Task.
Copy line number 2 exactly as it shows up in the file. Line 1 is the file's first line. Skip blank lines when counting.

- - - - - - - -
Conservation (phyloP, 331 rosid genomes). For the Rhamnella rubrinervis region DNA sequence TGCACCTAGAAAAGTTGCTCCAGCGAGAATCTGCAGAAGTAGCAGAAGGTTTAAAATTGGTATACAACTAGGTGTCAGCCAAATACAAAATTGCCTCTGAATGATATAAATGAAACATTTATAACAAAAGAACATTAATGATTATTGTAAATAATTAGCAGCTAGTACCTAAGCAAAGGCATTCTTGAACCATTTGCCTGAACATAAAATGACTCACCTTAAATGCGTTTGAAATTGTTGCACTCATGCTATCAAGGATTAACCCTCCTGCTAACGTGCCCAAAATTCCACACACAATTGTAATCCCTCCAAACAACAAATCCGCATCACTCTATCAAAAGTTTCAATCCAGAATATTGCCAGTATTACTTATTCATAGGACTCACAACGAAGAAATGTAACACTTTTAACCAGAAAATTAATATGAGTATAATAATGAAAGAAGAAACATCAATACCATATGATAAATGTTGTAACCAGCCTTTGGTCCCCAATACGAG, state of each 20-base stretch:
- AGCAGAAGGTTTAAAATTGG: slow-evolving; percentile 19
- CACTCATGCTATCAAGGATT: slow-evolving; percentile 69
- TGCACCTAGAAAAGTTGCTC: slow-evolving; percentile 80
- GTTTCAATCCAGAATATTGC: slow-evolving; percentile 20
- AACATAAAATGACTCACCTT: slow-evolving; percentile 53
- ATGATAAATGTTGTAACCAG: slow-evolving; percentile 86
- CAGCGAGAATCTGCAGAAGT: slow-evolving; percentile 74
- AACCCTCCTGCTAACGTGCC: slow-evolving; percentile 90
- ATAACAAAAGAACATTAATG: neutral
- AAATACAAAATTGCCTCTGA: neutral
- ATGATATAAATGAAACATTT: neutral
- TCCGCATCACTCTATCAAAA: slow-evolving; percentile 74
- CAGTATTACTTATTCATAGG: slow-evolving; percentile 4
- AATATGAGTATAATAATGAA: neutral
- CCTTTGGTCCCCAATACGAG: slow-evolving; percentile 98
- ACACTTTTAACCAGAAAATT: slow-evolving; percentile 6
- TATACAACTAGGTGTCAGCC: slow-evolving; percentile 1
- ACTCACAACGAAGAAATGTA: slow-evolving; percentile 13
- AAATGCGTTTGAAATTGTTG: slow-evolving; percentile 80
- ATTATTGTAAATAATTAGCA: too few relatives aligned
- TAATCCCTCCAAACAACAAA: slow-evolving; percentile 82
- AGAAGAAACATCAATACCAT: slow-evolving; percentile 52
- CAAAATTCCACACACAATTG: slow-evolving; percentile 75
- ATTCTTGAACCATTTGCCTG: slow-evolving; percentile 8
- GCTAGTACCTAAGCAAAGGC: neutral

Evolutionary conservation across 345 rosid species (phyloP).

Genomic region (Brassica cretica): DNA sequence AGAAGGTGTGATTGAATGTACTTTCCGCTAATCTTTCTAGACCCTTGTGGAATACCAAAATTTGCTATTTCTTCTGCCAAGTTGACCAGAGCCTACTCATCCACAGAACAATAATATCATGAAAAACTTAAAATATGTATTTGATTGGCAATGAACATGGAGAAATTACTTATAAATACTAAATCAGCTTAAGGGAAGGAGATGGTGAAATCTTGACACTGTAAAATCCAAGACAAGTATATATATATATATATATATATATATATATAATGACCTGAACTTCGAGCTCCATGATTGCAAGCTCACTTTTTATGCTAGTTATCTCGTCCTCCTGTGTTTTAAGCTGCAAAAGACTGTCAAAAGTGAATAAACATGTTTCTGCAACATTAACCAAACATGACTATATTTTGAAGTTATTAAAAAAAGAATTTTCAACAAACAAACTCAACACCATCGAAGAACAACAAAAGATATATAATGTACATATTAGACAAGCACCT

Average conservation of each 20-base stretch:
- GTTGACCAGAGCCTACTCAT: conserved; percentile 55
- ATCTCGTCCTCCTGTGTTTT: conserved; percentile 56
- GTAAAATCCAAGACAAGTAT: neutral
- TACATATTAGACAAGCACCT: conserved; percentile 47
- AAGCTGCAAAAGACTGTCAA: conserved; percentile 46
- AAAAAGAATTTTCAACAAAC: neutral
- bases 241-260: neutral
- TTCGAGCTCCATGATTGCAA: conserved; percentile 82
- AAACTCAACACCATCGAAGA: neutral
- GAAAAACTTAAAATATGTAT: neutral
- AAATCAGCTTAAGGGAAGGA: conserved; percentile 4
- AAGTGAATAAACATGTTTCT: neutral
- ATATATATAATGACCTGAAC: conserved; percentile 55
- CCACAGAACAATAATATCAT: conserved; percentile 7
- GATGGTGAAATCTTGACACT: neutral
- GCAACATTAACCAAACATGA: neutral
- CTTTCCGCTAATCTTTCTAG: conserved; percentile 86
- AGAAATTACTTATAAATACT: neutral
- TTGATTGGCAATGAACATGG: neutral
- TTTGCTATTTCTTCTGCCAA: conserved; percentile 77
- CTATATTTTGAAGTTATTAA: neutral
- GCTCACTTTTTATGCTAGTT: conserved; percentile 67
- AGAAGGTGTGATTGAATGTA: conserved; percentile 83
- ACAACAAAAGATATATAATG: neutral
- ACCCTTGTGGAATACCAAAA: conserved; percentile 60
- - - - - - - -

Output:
- AGCAGAAGGTTTAAAATTGG: slow-evolving; percentile 19